Montgomery County Should De-Police Automated Traffic Enforcement

Takoma Park Mobilization testified on December 1, 2020 in support of Maryland local bill MC 4-21, which would allow Montgomery County to move automated traffic enforcement — speed cameras in particular — to the county Department of Transportation. This bill, introduced by Delegate Vaughn Stewart, is state legislation that would apply only in Montgomery County. The hearing was convened by the Montgomery County legislative delegation. If this enabling legislation is advanced by the delegation — it has unanimous support of the Montgomery County County and the support of the county executive — and passed by the Maryland General Assembly, the county should move expeditiously to de-police routine traffic enforcement, starting with speed-camera administration.

Click here to contact your state legislators in support of this bill.

The following is TPM’s testimony —

Delegation Members:

Takoma Park Mobilization supports MC 4-21, which would allow Montgomery County to assign speed-camera program implementation to the county Department of Transportation.

The Mobilization ( is an advocacy organization with over 2,100 followers. We’re active in climate action and other environmental concerns, immigration, police and justice reform, and economic equity concerns.

You’ve heard from other TP Mob members in support of Community Choice Energy. We anticipate working with you during the 2021 legislative session on matters that include policing – for instance, repeal of the Law Enforcement Officers’ Bill of Rights and elimination of School Resource Officer programs – and a Trust Act, immigration data-sharing, and a Dignity Not Detention Act.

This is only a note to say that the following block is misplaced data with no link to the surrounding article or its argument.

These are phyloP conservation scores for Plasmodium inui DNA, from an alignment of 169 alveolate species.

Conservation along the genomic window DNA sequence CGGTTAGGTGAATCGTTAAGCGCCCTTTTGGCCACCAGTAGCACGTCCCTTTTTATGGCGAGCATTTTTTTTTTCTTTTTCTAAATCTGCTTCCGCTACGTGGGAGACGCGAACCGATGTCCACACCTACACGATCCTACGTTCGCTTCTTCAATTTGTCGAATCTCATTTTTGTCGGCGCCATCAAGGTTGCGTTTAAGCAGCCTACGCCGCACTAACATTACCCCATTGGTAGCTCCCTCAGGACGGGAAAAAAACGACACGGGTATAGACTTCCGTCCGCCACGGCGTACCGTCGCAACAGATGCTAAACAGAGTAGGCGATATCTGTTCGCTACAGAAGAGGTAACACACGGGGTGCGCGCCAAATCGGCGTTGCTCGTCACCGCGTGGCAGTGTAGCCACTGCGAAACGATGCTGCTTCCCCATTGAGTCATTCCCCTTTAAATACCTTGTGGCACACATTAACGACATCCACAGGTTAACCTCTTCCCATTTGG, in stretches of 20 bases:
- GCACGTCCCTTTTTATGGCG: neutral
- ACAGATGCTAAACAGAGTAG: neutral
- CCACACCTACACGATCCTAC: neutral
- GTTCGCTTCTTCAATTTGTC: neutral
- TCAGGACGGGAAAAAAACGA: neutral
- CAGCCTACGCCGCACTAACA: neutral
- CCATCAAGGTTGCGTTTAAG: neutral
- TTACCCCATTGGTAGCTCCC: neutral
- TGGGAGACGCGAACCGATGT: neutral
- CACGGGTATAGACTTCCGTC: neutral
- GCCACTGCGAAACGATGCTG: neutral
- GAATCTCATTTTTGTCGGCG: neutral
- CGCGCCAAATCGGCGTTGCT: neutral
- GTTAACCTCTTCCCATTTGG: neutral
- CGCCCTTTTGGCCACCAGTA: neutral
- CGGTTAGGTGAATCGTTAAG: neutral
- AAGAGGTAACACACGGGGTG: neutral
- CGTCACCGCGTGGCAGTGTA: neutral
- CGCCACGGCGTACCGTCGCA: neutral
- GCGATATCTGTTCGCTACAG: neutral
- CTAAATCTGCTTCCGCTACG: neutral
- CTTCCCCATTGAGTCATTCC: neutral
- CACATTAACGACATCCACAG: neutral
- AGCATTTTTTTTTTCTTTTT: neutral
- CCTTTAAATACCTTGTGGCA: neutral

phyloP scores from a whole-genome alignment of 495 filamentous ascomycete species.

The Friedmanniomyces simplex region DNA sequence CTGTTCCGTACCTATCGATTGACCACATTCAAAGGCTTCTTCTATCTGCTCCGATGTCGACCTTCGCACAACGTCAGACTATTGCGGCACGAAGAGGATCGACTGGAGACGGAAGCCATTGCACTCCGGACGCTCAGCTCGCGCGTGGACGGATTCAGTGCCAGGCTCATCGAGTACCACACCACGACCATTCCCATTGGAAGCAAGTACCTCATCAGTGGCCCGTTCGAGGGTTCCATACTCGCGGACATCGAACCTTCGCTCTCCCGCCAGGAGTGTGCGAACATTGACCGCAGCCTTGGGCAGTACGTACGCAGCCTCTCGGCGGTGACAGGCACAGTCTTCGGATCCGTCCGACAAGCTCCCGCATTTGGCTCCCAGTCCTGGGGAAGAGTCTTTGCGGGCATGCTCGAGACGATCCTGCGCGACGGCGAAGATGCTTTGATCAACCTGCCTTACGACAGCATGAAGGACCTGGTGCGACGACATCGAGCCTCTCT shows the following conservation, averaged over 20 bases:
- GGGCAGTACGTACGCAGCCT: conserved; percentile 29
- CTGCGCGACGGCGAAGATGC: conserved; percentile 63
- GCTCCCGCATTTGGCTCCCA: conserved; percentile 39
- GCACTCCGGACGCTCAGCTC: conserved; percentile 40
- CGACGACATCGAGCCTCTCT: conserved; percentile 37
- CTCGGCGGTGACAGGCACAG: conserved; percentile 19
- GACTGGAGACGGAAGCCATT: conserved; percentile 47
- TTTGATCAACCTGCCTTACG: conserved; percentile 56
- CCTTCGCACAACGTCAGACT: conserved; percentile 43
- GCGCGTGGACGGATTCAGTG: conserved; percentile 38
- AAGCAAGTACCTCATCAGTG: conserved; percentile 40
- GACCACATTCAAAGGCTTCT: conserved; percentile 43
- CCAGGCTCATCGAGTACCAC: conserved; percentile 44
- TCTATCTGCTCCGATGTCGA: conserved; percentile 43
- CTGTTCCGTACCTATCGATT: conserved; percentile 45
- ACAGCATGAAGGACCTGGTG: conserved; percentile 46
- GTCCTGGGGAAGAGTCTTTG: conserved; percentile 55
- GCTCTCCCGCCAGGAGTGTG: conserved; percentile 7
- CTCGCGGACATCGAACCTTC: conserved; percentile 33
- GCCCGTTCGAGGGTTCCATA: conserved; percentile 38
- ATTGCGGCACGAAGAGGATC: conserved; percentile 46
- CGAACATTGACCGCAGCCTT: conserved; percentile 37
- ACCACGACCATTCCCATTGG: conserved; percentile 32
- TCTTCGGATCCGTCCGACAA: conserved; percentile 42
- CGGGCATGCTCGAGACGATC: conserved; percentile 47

We’re pleased to support Councilmember Hans Riemer and his colleagues by backing MC 4-21. Montgomery County should have the option to move automated traffic enforcement to the county Dept. of Transportation, both as a matter of principle – the racial disparities in traffic enforcement call for careful examination of moving civil enforcement out of the Police Department — and as a near-term step toward enabling a comprehensive reexamination of authority and the use of automated technologies for traffic enforcement.

We wish that MC 4-21 could be extended to allow Montgomery County municipalities – Rockville, Gaithersburg, and Takoma Park – to move their automated traffic-enforcement to a city department of their choice, but Maryland’s Constitution doesn’t allow exceptional treatment of a subset of state municipalities. So we support the bill in its current state.

Please do move MC 4-21 forward.